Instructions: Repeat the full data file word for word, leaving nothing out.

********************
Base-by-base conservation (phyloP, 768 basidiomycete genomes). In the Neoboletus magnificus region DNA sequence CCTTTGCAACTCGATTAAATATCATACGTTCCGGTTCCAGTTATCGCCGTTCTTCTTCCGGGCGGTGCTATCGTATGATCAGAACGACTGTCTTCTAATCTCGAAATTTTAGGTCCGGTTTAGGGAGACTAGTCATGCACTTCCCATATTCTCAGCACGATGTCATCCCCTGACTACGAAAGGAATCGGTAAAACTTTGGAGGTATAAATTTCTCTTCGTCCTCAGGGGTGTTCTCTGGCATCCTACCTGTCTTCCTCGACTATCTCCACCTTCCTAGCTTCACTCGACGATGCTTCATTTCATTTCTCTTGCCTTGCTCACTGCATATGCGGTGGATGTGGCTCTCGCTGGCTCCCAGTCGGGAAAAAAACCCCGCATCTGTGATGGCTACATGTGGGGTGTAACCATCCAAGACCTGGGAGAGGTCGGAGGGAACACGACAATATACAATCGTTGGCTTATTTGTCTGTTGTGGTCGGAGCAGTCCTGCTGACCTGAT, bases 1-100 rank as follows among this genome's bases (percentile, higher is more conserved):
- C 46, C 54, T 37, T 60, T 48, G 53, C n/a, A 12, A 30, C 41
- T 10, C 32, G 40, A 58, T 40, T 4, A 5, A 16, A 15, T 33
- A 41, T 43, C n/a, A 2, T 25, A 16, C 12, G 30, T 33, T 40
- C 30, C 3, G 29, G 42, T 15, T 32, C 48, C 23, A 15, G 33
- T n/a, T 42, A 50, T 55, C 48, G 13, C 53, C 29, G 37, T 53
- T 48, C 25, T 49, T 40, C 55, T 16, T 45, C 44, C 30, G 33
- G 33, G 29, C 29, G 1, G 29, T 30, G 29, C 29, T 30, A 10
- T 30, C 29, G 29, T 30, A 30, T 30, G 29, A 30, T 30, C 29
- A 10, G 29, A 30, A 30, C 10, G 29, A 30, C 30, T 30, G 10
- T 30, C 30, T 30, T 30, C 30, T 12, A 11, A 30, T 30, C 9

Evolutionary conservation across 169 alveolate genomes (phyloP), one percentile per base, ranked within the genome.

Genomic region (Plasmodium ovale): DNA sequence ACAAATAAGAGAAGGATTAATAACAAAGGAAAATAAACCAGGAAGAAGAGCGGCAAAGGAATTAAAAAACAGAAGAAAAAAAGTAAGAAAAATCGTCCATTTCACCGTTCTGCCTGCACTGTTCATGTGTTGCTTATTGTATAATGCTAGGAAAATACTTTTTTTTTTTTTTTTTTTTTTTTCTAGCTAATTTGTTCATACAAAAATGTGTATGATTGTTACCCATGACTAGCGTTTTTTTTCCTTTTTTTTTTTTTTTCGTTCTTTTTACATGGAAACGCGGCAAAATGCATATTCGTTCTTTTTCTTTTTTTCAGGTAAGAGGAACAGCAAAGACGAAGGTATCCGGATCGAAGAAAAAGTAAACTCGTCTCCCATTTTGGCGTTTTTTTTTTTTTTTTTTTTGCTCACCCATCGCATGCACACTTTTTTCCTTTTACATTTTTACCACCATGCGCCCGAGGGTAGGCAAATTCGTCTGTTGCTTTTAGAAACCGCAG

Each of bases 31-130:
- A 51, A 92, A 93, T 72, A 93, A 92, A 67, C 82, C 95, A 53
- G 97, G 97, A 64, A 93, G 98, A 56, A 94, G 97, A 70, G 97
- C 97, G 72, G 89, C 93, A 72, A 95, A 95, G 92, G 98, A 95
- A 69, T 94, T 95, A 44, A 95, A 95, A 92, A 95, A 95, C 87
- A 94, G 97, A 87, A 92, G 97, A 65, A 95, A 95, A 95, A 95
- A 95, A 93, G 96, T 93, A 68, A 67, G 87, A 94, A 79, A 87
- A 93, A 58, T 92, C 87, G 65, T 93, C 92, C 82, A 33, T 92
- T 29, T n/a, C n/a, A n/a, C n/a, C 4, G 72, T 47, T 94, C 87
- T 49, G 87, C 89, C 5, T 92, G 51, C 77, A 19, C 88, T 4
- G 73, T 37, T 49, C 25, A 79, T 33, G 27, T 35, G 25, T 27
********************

Base-by-base conservation (phyloP, 768 basidiomycete genomes). In the Neoboletus magnificus region DNA sequence CCTTTGCAACTCGATTAAATATCATACGTTCCGGTTCCAGTTATCGCCGTTCTTCTTCCGGGCGGTGCTATCGTATGATCAGAACGACTGTCTTCTAATCTCGAAATTTTAGGTCCGGTTTAGGGAGACTAGTCATGCACTTCCCATATTCTCAGCACGATGTCATCCCCTGACTACGAAAGGAATCGGTAAAACTTTGGAGGTATAAATTTCTCTTCGTCCTCAGGGGTGTTCTCTGGCATCCTACCTGTCTTCCTCGACTATCTCCACCTTCCTAGCTTCACTCGACGATGCTTCATTTCATTTCTCTTGCCTTGCTCACTGCATATGCGGTGGATGTGGCTCTCGCTGGCTCCCAGTCGGGAAAAAAACCCCGCATCTGTGATGGCTACATGTGGGGTGTAACCATCCAAGACCTGGGAGAGGTCGGAGGGAACACGACAATATACAATCGTTGGCTTATTTGTCTGTTGTGGTCGGAGCAGTCCTGCTGACCTGAT, bases 1-100 rank as follows among this genome's bases (percentile, higher is more conserved):
- C 46, C 54, T 37, T 60, T 48, G 53, C n/a, A 12, A 30, C 41
- T 10, C 32, G 40, A 58, T 40, T 4, A 5, A 16, A 15, T 33
- A 41, T 43, C n/a, A 2, T 25, A 16, C 12, G 30, T 33, T 40
- C 30, C 3, G 29, G 42, T 15, T 32, C 48, C 23, A 15, G 33
- T n/a, T 42, A 50, T 55, C 48, G 13, C 53, C 29, G 37, T 53
- T 48, C 25, T 49, T 40, C 55, T 16, T 45, C 44, C 30, G 33
- G 33, G 29, C 29, G 1, G 29, T 30, G 29, C 29, T 30, A 10
- T 30, C 29, G 29, T 30, A 30, T 30, G 29, A 30, T 30, C 29
- A 10, G 29, A 30, A 30, C 10, G 29, A 30, C 30, T 30, G 10
- T 30, C 30, T 30, T 30, C 30, T 12, A 11, A 30, T 30, C 9

Evolutionary conservation across 169 alveolate genomes (phyloP), one percentile per base, ranked within the genome.

Genomic region (Plasmodium ovale): DNA sequence ACAAATAAGAGAAGGATTAATAACAAAGGAAAATAAACCAGGAAGAAGAGCGGCAAAGGAATTAAAAAACAGAAGAAAAAAAGTAAGAAAAATCGTCCATTTCACCGTTCTGCCTGCACTGTTCATGTGTTGCTTATTGTATAATGCTAGGAAAATACTTTTTTTTTTTTTTTTTTTTTTTTCTAGCTAATTTGTTCATACAAAAATGTGTATGATTGTTACCCATGACTAGCGTTTTTTTTCCTTTTTTTTTTTTTTTCGTTCTTTTTACATGGAAACGCGGCAAAATGCATATTCGTTCTTTTTCTTTTTTTCAGGTAAGAGGAACAGCAAAGACGAAGGTATCCGGATCGAAGAAAAAGTAAACTCGTCTCCCATTTTGGCGTTTTTTTTTTTTTTTTTTTTGCTCACCCATCGCATGCACACTTTTTTCCTTTTACATTTTTACCACCATGCGCCCGAGGGTAGGCAAATTCGTCTGTTGCTTTTAGAAACCGCAG

Each of bases 31-130:
- A 51, A 92, A 93, T 72, A 93, A 92, A 67, C 82, C 95, A 53
- G 97, G 97, A 64, A 93, G 98, A 56, A 94, G 97, A 70, G 97
- C 97, G 72, G 89, C 93, A 72, A 95, A 95, G 92, G 98, A 95
- A 69, T 94, T 95, A 44, A 95, A 95, A 92, A 95, A 95, C 87
- A 94, G 97, A 87, A 92, G 97, A 65, A 95, A 95, A 95, A 95
- A 95, A 93, G 96, T 93, A 68, A 67, G 87, A 94, A 79, A 87
- A 93, A 58, T 92, C 87, G 65, T 93, C 92, C 82, A 33, T 92
- T 29, T n/a, C n/a, A n/a, C n/a, C 4, G 72, T 47, T 94, C 87
- T 49, G 87, C 89, C 5, T 92, G 51, C 77, A 19, C 88, T 4
- G 73, T 37, T 49, C 25, A 79, T 33, G 27, T 35, G 25, T 27